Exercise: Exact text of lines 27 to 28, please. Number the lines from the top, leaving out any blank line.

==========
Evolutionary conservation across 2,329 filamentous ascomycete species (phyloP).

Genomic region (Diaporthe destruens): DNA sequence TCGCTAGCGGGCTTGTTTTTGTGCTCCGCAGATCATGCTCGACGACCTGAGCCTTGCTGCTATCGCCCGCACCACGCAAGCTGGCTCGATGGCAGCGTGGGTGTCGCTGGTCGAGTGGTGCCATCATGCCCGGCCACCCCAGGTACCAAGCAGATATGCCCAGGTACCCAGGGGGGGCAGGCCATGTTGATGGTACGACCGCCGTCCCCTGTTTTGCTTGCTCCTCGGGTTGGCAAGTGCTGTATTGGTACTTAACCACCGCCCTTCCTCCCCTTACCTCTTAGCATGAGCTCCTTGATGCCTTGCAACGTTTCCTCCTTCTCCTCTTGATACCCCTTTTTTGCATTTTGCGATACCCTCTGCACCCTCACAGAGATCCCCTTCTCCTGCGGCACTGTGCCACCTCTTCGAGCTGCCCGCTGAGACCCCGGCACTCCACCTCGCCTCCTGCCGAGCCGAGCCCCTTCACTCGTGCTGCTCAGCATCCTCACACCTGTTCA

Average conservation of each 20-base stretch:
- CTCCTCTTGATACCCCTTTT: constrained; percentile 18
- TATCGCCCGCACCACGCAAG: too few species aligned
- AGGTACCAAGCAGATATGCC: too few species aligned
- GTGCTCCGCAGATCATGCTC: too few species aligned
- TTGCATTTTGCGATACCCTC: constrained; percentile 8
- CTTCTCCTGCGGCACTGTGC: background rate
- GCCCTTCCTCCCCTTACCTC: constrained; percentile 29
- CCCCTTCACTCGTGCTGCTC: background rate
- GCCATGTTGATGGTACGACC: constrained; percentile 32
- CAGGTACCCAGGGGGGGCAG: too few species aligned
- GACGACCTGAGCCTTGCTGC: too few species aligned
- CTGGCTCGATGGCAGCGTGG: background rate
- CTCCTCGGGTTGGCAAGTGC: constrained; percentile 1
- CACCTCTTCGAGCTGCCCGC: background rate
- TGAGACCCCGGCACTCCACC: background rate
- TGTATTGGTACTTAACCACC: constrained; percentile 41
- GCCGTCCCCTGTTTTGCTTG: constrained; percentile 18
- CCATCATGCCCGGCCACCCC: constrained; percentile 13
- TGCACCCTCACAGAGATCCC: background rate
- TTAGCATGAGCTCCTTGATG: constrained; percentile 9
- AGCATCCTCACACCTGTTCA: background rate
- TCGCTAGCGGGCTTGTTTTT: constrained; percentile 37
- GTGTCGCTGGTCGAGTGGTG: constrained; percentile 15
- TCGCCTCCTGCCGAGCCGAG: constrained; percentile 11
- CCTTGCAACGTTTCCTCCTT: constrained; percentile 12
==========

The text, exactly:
- TCGCCTCCTGCCGAGCCGAG: constrained; percentile 11
- CCTTGCAACGTTTCCTCCTT: constrained; percentile 12